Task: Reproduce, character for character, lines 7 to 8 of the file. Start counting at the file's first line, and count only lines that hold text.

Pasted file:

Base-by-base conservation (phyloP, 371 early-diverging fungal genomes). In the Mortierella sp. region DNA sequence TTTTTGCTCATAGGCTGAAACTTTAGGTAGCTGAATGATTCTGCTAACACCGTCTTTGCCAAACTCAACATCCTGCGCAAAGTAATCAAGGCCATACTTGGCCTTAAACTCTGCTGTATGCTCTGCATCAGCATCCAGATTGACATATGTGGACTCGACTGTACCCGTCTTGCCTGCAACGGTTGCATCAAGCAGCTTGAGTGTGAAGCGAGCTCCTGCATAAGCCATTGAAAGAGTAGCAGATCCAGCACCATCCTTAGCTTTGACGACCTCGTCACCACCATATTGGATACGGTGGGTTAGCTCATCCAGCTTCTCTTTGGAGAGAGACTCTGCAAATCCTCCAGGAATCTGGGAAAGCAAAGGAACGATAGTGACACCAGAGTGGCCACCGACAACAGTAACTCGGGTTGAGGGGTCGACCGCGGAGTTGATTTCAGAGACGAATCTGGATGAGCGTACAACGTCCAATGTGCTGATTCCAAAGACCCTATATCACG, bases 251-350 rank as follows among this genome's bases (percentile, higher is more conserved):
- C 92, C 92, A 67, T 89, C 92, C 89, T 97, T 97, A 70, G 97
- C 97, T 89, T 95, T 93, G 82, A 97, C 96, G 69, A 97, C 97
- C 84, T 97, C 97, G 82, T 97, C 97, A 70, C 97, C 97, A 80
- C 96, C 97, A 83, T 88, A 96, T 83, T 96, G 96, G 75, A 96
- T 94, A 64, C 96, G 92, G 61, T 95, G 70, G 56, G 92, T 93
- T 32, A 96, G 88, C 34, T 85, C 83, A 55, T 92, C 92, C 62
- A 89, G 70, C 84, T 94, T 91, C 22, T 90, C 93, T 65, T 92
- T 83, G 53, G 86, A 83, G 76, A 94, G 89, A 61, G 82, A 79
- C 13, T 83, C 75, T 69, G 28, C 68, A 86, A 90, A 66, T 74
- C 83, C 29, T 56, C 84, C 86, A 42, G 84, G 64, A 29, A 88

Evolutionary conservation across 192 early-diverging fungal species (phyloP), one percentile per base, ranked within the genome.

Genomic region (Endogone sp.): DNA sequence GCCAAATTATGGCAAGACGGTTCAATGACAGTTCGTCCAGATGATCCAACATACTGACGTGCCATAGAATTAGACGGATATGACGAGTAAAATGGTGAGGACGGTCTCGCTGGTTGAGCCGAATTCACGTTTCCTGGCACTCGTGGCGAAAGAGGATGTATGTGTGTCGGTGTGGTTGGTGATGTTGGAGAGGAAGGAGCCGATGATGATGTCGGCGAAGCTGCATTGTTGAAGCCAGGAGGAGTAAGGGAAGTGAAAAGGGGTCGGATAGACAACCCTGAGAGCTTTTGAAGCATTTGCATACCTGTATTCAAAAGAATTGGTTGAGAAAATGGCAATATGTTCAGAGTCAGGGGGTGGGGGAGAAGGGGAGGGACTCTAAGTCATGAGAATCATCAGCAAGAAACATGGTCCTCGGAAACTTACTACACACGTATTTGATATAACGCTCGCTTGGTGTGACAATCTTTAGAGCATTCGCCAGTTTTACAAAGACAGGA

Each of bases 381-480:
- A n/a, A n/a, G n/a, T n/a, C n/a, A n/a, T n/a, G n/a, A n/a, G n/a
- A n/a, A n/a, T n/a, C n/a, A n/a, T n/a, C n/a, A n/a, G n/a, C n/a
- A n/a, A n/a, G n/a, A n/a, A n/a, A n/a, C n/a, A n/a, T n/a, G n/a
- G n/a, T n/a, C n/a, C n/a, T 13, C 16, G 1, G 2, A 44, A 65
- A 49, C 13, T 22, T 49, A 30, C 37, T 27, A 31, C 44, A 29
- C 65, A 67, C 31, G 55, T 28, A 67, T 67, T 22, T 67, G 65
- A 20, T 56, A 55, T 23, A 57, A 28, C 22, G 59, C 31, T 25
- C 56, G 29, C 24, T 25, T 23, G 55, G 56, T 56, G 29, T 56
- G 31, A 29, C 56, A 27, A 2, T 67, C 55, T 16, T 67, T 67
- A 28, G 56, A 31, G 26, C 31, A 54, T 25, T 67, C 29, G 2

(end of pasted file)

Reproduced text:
- T 32, A 96, G 88, C 34, T 85, C 83, A 55, T 92, C 92, C 62
- A 89, G 70, C 84, T 94, T 91, C 22, T 90, C 93, T 65, T 92